The entire cast is superb but much of the film’s success is owing to an outstanding central performance from Aksel Hennie, whose character starts out smooth as glass but winds up shattered into tiny fragments. Goggle-eyed Hennie (who bears an uncanny resemblance to Steve Buscemi) plays the covert criminal as an engaging combination of skilled resourcefulness and panicky idiocy. It’s a neat trick, because each new indignity the story throws at him, from being run to ground by Coster-Waldau’s unstoppable nemesis to being flattened by a speeding truck and dunked in an open sewer, transforms this self-serving Napoleon into a sympathetic character. With his sharp tailoring, smug smile and deep concern for how his hair is looking at any given moment, Roger is a smarmy creep; it says a lot for Hennie’s performance that we are willing to root for him, regardless, all the way to a breathless, blood-splattered finish.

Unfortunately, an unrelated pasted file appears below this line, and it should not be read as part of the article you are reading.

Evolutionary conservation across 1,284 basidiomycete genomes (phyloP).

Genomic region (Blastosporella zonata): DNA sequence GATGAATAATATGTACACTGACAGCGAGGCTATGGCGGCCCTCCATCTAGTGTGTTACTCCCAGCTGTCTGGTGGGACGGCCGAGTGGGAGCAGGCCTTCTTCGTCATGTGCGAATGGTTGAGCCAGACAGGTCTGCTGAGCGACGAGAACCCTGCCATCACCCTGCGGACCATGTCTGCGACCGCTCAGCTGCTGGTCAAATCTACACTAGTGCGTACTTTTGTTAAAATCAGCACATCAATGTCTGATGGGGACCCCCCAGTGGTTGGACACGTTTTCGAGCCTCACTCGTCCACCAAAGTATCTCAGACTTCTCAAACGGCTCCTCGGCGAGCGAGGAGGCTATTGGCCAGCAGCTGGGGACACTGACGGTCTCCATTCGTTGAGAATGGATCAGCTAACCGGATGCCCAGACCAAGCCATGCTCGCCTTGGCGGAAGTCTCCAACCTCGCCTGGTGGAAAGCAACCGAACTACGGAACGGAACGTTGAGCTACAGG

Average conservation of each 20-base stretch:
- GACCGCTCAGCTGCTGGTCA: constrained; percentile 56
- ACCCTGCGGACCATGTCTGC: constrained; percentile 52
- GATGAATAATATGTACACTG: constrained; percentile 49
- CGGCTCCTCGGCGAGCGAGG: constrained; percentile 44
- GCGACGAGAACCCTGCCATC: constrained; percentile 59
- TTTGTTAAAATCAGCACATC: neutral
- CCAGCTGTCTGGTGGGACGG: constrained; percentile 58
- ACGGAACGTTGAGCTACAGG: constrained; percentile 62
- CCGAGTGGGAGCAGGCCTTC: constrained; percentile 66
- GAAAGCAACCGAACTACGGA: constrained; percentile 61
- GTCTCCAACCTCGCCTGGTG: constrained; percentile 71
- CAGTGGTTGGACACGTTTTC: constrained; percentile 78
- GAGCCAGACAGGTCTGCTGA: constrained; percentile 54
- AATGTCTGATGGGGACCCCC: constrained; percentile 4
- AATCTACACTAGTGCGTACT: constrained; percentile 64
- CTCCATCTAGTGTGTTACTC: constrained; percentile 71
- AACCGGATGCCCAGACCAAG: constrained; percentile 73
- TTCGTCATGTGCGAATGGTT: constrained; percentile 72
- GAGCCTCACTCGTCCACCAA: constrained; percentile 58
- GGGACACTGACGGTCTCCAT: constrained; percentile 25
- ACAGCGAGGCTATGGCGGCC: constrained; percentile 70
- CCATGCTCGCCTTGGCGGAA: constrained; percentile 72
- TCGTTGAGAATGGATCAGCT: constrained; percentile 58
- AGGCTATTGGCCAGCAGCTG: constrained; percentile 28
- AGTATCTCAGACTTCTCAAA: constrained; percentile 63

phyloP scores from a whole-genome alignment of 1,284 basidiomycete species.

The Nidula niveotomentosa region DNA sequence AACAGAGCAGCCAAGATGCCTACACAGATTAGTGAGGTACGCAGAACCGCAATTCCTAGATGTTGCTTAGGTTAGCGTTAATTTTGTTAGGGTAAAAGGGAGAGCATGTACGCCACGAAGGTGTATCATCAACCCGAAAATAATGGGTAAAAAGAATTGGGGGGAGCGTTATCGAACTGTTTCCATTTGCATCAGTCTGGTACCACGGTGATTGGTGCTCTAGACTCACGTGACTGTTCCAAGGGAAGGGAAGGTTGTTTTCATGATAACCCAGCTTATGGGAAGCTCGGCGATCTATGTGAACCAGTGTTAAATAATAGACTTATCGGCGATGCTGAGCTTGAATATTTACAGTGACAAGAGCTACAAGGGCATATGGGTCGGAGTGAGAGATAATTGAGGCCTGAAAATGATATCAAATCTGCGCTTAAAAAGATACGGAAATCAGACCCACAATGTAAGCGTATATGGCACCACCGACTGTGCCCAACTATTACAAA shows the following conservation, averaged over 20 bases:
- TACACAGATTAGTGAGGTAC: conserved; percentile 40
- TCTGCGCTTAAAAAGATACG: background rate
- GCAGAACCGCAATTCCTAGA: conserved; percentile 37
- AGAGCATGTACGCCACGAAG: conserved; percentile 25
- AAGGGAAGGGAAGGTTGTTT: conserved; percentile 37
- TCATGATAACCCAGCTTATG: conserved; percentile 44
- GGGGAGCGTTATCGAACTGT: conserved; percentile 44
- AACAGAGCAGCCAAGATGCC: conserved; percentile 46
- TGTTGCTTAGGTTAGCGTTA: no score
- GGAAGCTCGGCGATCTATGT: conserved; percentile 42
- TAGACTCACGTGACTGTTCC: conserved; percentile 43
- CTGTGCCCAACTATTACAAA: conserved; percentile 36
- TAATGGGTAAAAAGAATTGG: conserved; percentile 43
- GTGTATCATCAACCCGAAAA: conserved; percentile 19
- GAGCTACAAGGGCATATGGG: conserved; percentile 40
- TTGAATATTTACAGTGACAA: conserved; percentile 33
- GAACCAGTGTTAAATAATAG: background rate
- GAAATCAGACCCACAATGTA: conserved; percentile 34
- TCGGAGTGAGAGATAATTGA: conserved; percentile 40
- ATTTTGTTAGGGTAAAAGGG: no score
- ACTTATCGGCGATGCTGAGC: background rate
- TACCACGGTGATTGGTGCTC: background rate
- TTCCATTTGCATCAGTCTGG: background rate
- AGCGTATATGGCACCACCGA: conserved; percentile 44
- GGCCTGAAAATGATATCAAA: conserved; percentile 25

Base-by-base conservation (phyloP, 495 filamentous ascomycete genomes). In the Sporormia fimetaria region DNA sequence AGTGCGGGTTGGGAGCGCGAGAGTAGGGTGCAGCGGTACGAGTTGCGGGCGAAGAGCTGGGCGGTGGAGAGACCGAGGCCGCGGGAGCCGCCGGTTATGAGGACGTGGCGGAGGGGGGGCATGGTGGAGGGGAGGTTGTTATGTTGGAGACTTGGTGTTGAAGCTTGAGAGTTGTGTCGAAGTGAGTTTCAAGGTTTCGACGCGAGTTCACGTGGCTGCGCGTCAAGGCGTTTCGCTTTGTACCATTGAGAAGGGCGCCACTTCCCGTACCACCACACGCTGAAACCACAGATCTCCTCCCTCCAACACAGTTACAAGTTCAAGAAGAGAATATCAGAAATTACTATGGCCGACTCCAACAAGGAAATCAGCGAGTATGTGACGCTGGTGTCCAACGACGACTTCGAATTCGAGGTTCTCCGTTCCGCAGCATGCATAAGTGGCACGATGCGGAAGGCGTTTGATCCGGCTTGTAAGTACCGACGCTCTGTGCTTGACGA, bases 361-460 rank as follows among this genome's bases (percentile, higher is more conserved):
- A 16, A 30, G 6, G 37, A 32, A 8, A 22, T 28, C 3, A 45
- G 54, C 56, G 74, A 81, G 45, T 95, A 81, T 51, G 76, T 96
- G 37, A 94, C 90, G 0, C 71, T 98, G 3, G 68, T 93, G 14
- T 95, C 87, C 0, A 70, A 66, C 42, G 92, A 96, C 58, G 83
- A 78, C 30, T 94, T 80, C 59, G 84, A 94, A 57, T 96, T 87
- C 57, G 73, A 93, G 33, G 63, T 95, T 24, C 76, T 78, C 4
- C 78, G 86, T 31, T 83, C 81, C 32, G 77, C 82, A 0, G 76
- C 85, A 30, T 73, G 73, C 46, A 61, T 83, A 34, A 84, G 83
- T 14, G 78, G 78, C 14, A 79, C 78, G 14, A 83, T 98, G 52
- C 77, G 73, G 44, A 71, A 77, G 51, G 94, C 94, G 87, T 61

As Roger is slowly stripped of everything he possesses and his prospects for survival darken, the story spasms deliriously into a rapid-fire series of ever more violent twists, exposing the characters as deeply flawed and compromised individuals, providing the film with substance as well as style. Director Morten Tyldum never allows the pace to flag, sustaining the finely-wrought tension and not allowing the viewer enough time to question whether the intricacies of the plotting are entirely sound. Similarly, there isn’t room for any of Wallander’s windblown moping or the Girl with the Dragon Tattoo’s expositionary chatter with Tyldum racing through his story, dextrously skipping over the numerous plot holes, determined to cram in another outrageously gory thrill or gallows-humour gag.

The Cabin in the Woods

Drew Goddard’s splashy horror comedy The Cabin In The Woods expertly plays with audience expectations in a sly, cynically self-aware take on the slasher film. Not since Wes Craven’s Scream back in 1996 has a horror movie so cleverly subverted the genre with such devious wit, taking the bare bones of the clichéd camp-side teen massacre and spinning it into something deliciously dark and wildly entertaining.